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Inclusive Leadership: Challenging Unconscious Bias

We’re flexible about delivery. We can deliver workshops or integrate our content into your leadership curriculum. We deliver online and in-person, depending on client needs.

What’s the aim?

To build the skills of your leaders to:

  • recruit, develop and retain diverse teams
  • create inclusive cultures where people feel valued, trusted, authentic and have high levels of psychological safety.

How do we approach it?

We use a conversational format shaped around the day-to-day roles of leaders.

The Basics:

Four areas of focus

  • What is an inclusive and psychologically safe workplace
  • Strengths of inclusive leaders
  • What gets in the way: unconscious biases and microaggressions
  • Actions I can take to be a more inclusive leader during everyday moments (team meetings, decision-making, recruitment, communicating with each other and clients, succession planning, promoting).

Key Messages

  • Diversity – of demographic background and thinking approaches – is critical for innovation and robust decision-making.
  • Unconscious bias is a key barrier to diversity progress in organisations, because of common tendencies to gravitate to people like us and thinking approaches like ours (affinity bias, confirmation bias, sunflower bias).
  • We all have biases – what’s important is noticing them and taking steps to mitigate the potential negative impact on our decision-making and problem-solving.
  • An inclusive culture is one where people feel valued, trusted, can be authentic and feel psychologically safe.
  • Psychological safety is the most important ingredient of high performing teams.
  • We can all take tangible steps to demonstrate intentionally inclusive leadership behaviours that benefit everyone – our people, clients, broader stakeholders.


By the end of the workshop, your leaders will have:

  • A consistent understanding of why a diverse and inclusive workplace matters, including how it fosters innovation and growth
  • Have a greater understanding of unconscious biases and microaggressions that inhibit diversity (of thinking and demographic background) and inclusion
  • Identified ways to challenge unconscious bias and actively seek ideas, questions, and concerns
  • Identified practical actions they can take to demonstrate intentionally inclusive actions – when making decisions, when conducting team meetings, when recruiting, when reviewing performance, when promoting, when communicating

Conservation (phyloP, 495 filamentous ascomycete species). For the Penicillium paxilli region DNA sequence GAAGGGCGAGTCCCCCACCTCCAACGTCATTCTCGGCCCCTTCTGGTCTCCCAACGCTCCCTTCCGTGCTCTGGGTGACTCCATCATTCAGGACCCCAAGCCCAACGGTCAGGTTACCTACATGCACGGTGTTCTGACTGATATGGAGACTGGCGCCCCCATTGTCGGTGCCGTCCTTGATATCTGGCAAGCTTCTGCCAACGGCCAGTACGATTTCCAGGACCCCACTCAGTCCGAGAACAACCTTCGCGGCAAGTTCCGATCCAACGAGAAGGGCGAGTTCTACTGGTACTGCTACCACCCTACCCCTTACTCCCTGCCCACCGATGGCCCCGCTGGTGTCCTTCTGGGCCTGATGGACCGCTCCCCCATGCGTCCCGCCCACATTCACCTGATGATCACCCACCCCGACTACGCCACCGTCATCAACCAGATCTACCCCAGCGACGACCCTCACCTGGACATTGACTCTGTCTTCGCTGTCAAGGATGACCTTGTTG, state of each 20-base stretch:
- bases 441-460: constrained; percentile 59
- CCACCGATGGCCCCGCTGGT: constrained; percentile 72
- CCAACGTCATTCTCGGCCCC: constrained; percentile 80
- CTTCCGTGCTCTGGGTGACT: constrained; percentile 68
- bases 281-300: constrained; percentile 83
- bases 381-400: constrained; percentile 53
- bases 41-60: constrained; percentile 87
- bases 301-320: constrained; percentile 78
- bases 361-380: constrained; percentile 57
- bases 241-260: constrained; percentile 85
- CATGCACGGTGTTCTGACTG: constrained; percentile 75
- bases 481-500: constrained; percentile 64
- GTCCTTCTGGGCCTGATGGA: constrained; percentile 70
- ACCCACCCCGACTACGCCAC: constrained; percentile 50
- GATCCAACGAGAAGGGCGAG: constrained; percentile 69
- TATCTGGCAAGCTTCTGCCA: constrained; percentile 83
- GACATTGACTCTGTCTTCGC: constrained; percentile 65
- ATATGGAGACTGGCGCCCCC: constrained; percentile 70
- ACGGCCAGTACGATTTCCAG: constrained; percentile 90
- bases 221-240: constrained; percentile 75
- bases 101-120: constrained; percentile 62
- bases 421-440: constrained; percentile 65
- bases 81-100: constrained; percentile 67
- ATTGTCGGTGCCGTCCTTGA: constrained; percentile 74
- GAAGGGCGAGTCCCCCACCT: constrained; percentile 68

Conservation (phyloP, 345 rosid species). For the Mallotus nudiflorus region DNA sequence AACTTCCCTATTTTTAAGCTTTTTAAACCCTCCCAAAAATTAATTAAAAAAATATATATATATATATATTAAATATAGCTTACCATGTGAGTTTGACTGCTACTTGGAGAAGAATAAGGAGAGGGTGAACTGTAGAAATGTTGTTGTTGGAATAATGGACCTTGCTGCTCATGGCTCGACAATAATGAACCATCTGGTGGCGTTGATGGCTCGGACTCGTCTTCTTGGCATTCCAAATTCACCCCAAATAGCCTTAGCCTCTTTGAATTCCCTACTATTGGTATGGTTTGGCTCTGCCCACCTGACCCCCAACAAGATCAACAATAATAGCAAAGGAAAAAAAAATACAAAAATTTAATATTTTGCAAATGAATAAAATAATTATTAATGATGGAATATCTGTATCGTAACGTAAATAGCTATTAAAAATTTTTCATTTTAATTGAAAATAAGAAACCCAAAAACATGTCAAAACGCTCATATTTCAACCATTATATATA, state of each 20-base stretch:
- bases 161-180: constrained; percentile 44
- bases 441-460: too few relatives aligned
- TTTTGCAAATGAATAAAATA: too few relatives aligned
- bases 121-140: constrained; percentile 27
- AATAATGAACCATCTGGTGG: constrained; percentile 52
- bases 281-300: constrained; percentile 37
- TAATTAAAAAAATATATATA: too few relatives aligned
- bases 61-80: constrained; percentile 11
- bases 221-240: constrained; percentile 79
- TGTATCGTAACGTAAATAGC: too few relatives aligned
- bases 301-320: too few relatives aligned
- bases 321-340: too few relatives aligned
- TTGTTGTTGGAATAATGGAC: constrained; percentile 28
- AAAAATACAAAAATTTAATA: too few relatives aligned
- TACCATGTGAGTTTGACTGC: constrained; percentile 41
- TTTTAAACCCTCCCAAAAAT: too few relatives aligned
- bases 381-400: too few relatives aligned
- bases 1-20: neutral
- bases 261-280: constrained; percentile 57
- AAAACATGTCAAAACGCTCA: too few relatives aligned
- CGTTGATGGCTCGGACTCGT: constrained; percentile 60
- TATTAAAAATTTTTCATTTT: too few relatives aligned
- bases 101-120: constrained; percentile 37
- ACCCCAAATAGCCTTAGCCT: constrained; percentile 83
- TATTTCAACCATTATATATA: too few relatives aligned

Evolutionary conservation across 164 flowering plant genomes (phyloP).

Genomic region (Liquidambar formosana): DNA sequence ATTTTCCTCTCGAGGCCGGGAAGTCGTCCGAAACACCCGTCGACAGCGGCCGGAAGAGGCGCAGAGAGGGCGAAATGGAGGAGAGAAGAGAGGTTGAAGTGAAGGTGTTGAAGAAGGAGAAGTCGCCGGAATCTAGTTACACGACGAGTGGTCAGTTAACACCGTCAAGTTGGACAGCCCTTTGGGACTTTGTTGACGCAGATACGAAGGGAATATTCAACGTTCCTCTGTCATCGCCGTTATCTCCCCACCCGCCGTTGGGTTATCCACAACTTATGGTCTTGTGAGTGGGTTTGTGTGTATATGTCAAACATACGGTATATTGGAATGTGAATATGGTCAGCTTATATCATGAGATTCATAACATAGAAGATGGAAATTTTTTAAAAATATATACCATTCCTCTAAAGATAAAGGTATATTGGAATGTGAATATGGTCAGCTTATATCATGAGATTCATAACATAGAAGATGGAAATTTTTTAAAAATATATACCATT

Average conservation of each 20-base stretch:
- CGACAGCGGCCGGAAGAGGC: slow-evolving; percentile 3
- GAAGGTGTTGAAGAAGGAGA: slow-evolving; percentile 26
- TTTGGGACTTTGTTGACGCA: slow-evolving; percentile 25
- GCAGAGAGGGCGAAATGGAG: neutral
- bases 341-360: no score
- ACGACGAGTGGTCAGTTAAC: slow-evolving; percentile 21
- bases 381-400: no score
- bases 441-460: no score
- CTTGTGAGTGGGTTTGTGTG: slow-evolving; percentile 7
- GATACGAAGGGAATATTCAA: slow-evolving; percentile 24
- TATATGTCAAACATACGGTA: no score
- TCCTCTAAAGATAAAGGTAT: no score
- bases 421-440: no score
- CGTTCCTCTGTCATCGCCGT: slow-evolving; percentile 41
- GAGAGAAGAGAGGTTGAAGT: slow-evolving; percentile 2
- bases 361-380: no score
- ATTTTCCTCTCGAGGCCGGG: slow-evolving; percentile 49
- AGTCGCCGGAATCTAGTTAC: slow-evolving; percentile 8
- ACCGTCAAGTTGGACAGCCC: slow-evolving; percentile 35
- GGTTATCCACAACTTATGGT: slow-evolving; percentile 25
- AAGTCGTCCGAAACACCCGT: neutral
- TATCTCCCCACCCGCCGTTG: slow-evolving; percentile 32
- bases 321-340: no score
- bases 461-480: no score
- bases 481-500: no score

• Improved skills to build psychological safety and belonging with their teams.

Our capability

Our facilitators are highly experienced in delivering engaging programs for senior leaders to maximise participation and dialogue. We use coaching techniques and adult learning methodologies to guide our workshop facilitation.

The workshop draws on the leading international work of Professor Binna Kandola, author of The Value of Difference: Eliminating Bias in Organisations. Professor Kandola is an external advisor to our firm, and his research has informed the inclusive leadership programs of leading global organisations, such as BP and Rio Tinto. Dr Katie Spearritt trained with Pearn Kandola in London for the delivery of the worldwide BP Inclusive Leadership program.

We also draw on research on psychological safety by Professor Amy Edmonson, Dr Timothy R Clarke, and Google’s Project Aristotle which found that psychological safety was the most important factor in successful teams.

In addition, we incorporate the latest research from Harvard Business Review, Global Benchmarks on Diversity and Inclusion, Catalyst (US-based research firm), and global consulting firms to ensure the academic foundation of our workshop is rigorous and reflects best practice.

Conversational format

The workshop includes a range of experiential activities to engage the hearts and minds of all leaders through:

  • Personal reflections
  • Small group work
  • Case studies/examples (from facilitator and participants)

‘Diversity Partners facilitated a very engaging session for our executive team. We came away with a much deeper understanding of the ways in which unconscious bias can limit diversity and our decision-making more generally.’

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